How did the project come about?
"Ever since Gosford Park came out, I have been toying with returning to the territory for another look, and of course television offers a rewarding opportunity for further exploration, since there are none of the time constraints of a feature film. When Gareth Neame approached me with the idea of a series looking at the lives of servants and employers, I knew at once this was the opportunity I had been waiting for."
Who are the main characters?
"I never know how to answer this one. The main character may vary for every viewer. The family consists of the Earl of Grantham (Robert) and his wife, Cora, and their three daughters, Mary, Edith and Sybil. There is also Robert's imperious and, to a certain extent, unmanageable mother, Violet, the Dowager Countess, and the young, more liberal cousin, Robert's heir, Matthew Crawley, and his mother, Isobel. Among the servants we have the butler, Carson, Robert's valet, Bates, the housekeeper, Mrs Hughes, the head housemaid, Anna, Cora's lady's maid, O'Brien, and the first footman, Thomas. These are the principals. But then again, there are other characters that the public may take a shine to."
Who's really in control of this household?
"The obvious answer is Robert Grantham, but of course that isn't the whole story. Robert and even Cora know little of what goes on in the servants' domain. Probably the figure of the greatest authority, with the most knowledge, is the butler, Carson. Then again, Mrs Hughes has more to do with the daily running of the house. The truth is Downton is a complicated community. The Crawleys, Earls of Grantham since the eighteenth century, have the privileges and responsibilities of a great family. They are part of Downton, Downton is part of them. But the servants also have their own agenda, with their different ambitions, different dreams, different rivalries, different jealousies. The main difference between these two groups is that the servants know so much about the secrets of the family, while the family knows so little of theirs."
On the surface this is quite similar to Gosford Park, although the latter is 20 years down the line. How much difference does 20 years make?
"Gosford was the original inspiration, but starting it in 1912 instead of 1932 does make a real difference. Although this way of life survived the First World War for the aristocracy, it was nevertheless under threat during the 1920s and '30s and, for most of them, never recovered its feet after the Second War. In 1912, as a way of life, it was essentially unchallenged. Few people who were young in the early years of the twentieth century had any idea that these values and customs had such a short time to live. It gives a slight sense of underlying irony that I think enriches the series as a viewing experience."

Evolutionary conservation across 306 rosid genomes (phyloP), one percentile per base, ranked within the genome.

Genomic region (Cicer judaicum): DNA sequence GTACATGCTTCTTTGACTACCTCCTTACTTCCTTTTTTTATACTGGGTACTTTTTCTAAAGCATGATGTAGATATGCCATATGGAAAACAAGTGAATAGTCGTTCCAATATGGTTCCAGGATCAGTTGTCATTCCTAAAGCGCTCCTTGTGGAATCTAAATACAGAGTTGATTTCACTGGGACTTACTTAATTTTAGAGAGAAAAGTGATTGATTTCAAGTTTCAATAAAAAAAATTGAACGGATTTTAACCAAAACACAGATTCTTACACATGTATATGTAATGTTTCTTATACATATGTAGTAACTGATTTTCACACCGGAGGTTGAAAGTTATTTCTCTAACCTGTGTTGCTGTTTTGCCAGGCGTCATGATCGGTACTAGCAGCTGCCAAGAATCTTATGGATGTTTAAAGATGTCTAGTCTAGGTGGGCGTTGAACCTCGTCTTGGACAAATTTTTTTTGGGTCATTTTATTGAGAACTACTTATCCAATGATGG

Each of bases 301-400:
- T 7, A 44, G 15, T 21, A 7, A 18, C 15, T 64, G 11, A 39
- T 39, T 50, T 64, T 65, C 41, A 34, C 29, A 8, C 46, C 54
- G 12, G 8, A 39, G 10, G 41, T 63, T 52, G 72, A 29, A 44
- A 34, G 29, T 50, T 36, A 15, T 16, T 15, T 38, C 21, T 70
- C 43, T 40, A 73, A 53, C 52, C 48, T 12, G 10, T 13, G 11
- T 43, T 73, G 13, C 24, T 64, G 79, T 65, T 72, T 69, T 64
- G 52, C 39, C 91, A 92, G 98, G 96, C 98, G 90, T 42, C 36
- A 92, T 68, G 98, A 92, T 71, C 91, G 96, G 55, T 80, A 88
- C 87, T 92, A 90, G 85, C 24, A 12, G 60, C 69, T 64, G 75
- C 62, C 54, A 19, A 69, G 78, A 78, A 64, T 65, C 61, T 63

What dramatic possibilities does setting the show in the Edwardian time bring? Are there typical Edwardian values?
"I should point out that the Edwardian period had finished two years before we begin. It ended with the death of King Edward in 1910. But, even so, I think there were values, typical of the era, that we bring to the programme. Mostly, there was a kind of universal confidence in the British way, among all classes; confidence in the Empire, in the structure of society, in the benefits of our civilisation, that we would never, as a country, enjoy to the same extent again. The Edwardians were not full of doubt as we are. In fact, by and large, they had no doubt. As a people, that can make their decisions seem insensitive and even bullying at times. But there is something enviable about confidence, too. Both in a person and for a country."
One national newspaper has already described Downton Abbey as a "bodice-ripper". How do you feel about that? Are bodices likely to be ripped?
"This period was not a promiscuous one, long before the pill, when there was little reliable in the way of contraception, there were, considerable risks involved for any unmarried woman, of any class, were she to engage in an illicit relationship. They were unforgiving, these people, and a broken reputation usually resulted in a broken life. So the stakes were very high. All of which lends itself to drama."
How different is writing for TV as opposed to film?
"The great freedom of television is that you have the time and space to explore the characters, to develop them, to take them through different stories. I am enjoying that very much."
What other projects are you working on?
"I have a second draft going of a film about Callas, Onassis and Jackie Kennedy, and I am working on a pilot script about the Vanderbilts for Showtime."
Additional reporting by Nick Levine